But despite the protestations of the committee chairman, Dominic Grieve, it will not be published until after the election. No one seems to know why but The Sunday Times last weekend carried a story on how the report named nine Russian business figures who donate to the Tory party.
This all added fuel to the conspiracy fire.
In fact the ‘cyberattack’ on Labour turns out not to have been particularly large or sophisticated. And from Vladimir Putin’s point of view it could seem a toss-up as to which of the two main party leaders — the anti-Europe Johnson or the anti-Nato Corbyn — he’d most like to see in power.
But it is the polls that will most please Boris – they put the Tories between 10 and 14 points ahead of Labour.
In the latest one it shows that Brexit is still the achilles heel for Labour, with the Remain vote splitting more equally between Labour and the Lib Dems, whereas the Leave vote overwhelmingly goes to the Tories.
Moreover, voters are still confused about Labour’s position on Brexit, with only a third of those polled agreeing that they have a good understanding of Labour’s Brexit policy.
Conversely, around half of British adults agree they feel they have a good understanding of the Conservatives, Lib Dems or the Brexit Party’s Brexit policy (53 percent, 49 percent and 48 percent respectively).
The most pleasing aspect for Bojo, though, comes with the knowledge that British adults who voted Conservative in 2017 are more likely to say they would prefer a Tory-led Government after next month’s election than those who voted Labour in 2017 would say about a Labour-led Government (80 percent vs. 67 percent respectively).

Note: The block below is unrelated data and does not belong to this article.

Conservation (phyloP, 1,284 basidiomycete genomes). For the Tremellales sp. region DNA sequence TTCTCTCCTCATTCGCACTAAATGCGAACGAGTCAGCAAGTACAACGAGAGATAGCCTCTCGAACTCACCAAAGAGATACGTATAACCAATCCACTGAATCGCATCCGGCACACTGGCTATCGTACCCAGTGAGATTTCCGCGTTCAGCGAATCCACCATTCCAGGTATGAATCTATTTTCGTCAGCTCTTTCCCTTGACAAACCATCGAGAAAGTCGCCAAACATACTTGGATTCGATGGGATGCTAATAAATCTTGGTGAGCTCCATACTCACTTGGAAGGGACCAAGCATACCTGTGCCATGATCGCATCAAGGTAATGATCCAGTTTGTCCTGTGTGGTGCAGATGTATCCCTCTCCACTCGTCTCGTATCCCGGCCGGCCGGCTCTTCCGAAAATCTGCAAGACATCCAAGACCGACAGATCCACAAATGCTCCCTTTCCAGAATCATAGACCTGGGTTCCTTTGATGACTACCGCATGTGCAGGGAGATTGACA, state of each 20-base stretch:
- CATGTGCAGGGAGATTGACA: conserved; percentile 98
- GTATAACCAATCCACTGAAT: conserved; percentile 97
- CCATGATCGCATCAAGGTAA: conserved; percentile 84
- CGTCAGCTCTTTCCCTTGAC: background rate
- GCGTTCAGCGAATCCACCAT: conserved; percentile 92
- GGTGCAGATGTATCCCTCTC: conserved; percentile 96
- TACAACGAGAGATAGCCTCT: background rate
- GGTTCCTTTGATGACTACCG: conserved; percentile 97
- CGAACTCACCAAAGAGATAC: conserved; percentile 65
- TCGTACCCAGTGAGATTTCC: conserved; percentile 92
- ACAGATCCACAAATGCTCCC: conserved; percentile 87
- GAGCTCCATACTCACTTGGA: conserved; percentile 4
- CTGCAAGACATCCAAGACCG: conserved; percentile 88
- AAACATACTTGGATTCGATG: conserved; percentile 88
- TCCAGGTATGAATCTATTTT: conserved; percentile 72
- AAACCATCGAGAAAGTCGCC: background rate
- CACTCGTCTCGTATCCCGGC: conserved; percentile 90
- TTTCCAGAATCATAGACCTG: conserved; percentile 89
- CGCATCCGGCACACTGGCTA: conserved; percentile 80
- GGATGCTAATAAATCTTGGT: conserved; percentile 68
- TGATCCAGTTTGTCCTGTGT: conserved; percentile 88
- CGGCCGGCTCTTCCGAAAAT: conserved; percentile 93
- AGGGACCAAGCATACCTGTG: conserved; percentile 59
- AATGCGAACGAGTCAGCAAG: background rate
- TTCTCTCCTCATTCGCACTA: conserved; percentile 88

Meanwhile he has been busy making sure the Tory party is now the party of Leave.
Analysis by The Times of the 51 seats won by the Conservatives at the last election where the sitting MP subsequently quit or defected has found that at least 16 Remainer politicians are to be replaced by Conservatives who backed Leave in the 2016 referendum.
Those being replaced by committed Brexiteers include several of the MPs who had the whip withdrawn for opposing a no-deal Brexit.
But it isn’t good news for the bearded one who has a long history of Euro-scepticism.
The Labour benches are likely to be more intensely pro-Remain after the General Election. So far, 136 of the party’s parliamentary candidates have signed a pledge to campaign for Remain in any second referendum. Among their number are 61 candidates who were not MPs in the last parliament.
Of the 39 new Labour candidates in seats the party won in 2017, only two are known to have voted to leave the EU in 2016.
But that will all be good news for Boris, as he tries to take on the ‘red wall’ of Labour seats in the north of England.
The more that Labour are seen to be a party of Remain the better for him.
This latest ‘new’ policy of offering broadband to everyone could backfire for Jezza too.
The Times are spinning it that billions in public money will have to be spent in ‘nationalising’ BT’s Openreach to offer broadband, and voters may not like that.
The timing is coming good for Boris – it’s all part of the plan.
Our Editor Phil Parry’s memories of an extraordinary life in journalism before he was gripped by the incurable disabling condition Hereditary Spastic Paraplegia (HSP), have been released in a major new book ‘A Good Story’. Order the book now. The picture doubles as a cut-and-paste poster!